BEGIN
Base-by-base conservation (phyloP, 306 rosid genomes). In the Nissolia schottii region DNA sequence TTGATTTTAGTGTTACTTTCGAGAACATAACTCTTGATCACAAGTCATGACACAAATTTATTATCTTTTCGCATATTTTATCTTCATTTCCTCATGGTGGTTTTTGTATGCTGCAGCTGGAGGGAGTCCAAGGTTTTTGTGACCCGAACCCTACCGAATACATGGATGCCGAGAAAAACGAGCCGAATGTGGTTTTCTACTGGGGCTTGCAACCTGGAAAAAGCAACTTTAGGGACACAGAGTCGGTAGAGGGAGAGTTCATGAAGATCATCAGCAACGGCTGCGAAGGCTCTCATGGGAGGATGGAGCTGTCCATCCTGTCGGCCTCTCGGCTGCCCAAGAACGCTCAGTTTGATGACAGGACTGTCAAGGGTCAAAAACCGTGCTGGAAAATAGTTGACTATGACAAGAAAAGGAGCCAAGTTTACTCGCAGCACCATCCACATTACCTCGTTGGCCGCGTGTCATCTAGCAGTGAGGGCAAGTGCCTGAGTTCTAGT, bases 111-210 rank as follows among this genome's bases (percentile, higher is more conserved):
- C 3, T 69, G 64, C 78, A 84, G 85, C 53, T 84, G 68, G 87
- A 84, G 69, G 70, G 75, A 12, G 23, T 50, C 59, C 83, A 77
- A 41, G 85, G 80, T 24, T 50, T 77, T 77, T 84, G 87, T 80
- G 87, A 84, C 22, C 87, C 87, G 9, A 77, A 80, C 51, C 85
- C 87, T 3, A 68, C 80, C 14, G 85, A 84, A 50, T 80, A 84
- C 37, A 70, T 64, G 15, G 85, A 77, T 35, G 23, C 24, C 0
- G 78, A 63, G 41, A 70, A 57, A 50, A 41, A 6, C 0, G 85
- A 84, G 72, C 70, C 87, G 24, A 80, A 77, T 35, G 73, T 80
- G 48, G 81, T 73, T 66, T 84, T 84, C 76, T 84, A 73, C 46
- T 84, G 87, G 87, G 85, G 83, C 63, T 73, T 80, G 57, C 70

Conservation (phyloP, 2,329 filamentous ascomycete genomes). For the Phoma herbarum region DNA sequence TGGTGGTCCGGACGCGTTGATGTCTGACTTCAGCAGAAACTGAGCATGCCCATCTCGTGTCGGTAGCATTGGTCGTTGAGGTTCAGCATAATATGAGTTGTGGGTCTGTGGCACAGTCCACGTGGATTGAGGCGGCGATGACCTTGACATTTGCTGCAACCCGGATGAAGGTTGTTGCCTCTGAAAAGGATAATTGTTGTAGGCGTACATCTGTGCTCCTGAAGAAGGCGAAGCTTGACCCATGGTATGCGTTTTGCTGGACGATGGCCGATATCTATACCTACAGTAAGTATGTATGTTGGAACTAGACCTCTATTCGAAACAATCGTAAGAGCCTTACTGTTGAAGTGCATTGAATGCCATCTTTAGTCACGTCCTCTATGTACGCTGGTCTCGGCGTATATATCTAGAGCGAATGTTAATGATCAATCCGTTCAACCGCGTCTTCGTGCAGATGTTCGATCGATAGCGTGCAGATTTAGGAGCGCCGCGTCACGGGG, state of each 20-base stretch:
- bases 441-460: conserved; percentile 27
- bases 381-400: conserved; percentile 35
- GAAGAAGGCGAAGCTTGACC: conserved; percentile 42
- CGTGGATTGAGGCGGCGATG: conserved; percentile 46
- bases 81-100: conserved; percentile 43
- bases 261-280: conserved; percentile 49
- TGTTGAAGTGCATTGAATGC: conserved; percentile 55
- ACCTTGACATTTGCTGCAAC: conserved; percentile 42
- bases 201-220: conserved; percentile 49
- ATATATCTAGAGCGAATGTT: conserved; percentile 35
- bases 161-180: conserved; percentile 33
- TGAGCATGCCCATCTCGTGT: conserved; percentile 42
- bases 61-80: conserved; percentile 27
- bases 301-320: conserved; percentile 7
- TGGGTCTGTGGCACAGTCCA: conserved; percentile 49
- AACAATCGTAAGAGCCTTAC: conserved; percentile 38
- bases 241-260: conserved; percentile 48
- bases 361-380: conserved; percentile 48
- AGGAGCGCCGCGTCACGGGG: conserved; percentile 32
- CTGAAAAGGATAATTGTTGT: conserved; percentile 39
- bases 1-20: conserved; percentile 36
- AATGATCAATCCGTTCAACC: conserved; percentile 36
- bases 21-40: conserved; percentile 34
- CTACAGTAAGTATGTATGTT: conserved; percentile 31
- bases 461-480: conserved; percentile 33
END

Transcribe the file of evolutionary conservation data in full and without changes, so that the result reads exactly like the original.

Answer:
Base-by-base conservation (phyloP, 306 rosid genomes). In the Nissolia schottii region DNA sequence TTGATTTTAGTGTTACTTTCGAGAACATAACTCTTGATCACAAGTCATGACACAAATTTATTATCTTTTCGCATATTTTATCTTCATTTCCTCATGGTGGTTTTTGTATGCTGCAGCTGGAGGGAGTCCAAGGTTTTTGTGACCCGAACCCTACCGAATACATGGATGCCGAGAAAAACGAGCCGAATGTGGTTTTCTACTGGGGCTTGCAACCTGGAAAAAGCAACTTTAGGGACACAGAGTCGGTAGAGGGAGAGTTCATGAAGATCATCAGCAACGGCTGCGAAGGCTCTCATGGGAGGATGGAGCTGTCCATCCTGTCGGCCTCTCGGCTGCCCAAGAACGCTCAGTTTGATGACAGGACTGTCAAGGGTCAAAAACCGTGCTGGAAAATAGTTGACTATGACAAGAAAAGGAGCCAAGTTTACTCGCAGCACCATCCACATTACCTCGTTGGCCGCGTGTCATCTAGCAGTGAGGGCAAGTGCCTGAGTTCTAGT, bases 111-210 rank as follows among this genome's bases (percentile, higher is more conserved):
- C 3, T 69, G 64, C 78, A 84, G 85, C 53, T 84, G 68, G 87
- A 84, G 69, G 70, G 75, A 12, G 23, T 50, C 59, C 83, A 77
- A 41, G 85, G 80, T 24, T 50, T 77, T 77, T 84, G 87, T 80
- G 87, A 84, C 22, C 87, C 87, G 9, A 77, A 80, C 51, C 85
- C 87, T 3, A 68, C 80, C 14, G 85, A 84, A 50, T 80, A 84
- C 37, A 70, T 64, G 15, G 85, A 77, T 35, G 23, C 24, C 0
- G 78, A 63, G 41, A 70, A 57, A 50, A 41, A 6, C 0, G 85
- A 84, G 72, C 70, C 87, G 24, A 80, A 77, T 35, G 73, T 80
- G 48, G 81, T 73, T 66, T 84, T 84, C 76, T 84, A 73, C 46
- T 84, G 87, G 87, G 85, G 83, C 63, T 73, T 80, G 57, C 70

Conservation (phyloP, 2,329 filamentous ascomycete genomes). For the Phoma herbarum region DNA sequence TGGTGGTCCGGACGCGTTGATGTCTGACTTCAGCAGAAACTGAGCATGCCCATCTCGTGTCGGTAGCATTGGTCGTTGAGGTTCAGCATAATATGAGTTGTGGGTCTGTGGCACAGTCCACGTGGATTGAGGCGGCGATGACCTTGACATTTGCTGCAACCCGGATGAAGGTTGTTGCCTCTGAAAAGGATAATTGTTGTAGGCGTACATCTGTGCTCCTGAAGAAGGCGAAGCTTGACCCATGGTATGCGTTTTGCTGGACGATGGCCGATATCTATACCTACAGTAAGTATGTATGTTGGAACTAGACCTCTATTCGAAACAATCGTAAGAGCCTTACTGTTGAAGTGCATTGAATGCCATCTTTAGTCACGTCCTCTATGTACGCTGGTCTCGGCGTATATATCTAGAGCGAATGTTAATGATCAATCCGTTCAACCGCGTCTTCGTGCAGATGTTCGATCGATAGCGTGCAGATTTAGGAGCGCCGCGTCACGGGG, state of each 20-base stretch:
- bases 441-460: conserved; percentile 27
- bases 381-400: conserved; percentile 35
- GAAGAAGGCGAAGCTTGACC: conserved; percentile 42
- CGTGGATTGAGGCGGCGATG: conserved; percentile 46
- bases 81-100: conserved; percentile 43
- bases 261-280: conserved; percentile 49
- TGTTGAAGTGCATTGAATGC: conserved; percentile 55
- ACCTTGACATTTGCTGCAAC: conserved; percentile 42
- bases 201-220: conserved; percentile 49
- ATATATCTAGAGCGAATGTT: conserved; percentile 35
- bases 161-180: conserved; percentile 33
- TGAGCATGCCCATCTCGTGT: conserved; percentile 42
- bases 61-80: conserved; percentile 27
- bases 301-320: conserved; percentile 7
- TGGGTCTGTGGCACAGTCCA: conserved; percentile 49
- AACAATCGTAAGAGCCTTAC: conserved; percentile 38
- bases 241-260: conserved; percentile 48
- bases 361-380: conserved; percentile 48
- AGGAGCGCCGCGTCACGGGG: conserved; percentile 32
- CTGAAAAGGATAATTGTTGT: conserved; percentile 39
- bases 1-20: conserved; percentile 36
- AATGATCAATCCGTTCAACC: conserved; percentile 36
- bases 21-40: conserved; percentile 34
- CTACAGTAAGTATGTATGTT: conserved; percentile 31
- bases 461-480: conserved; percentile 33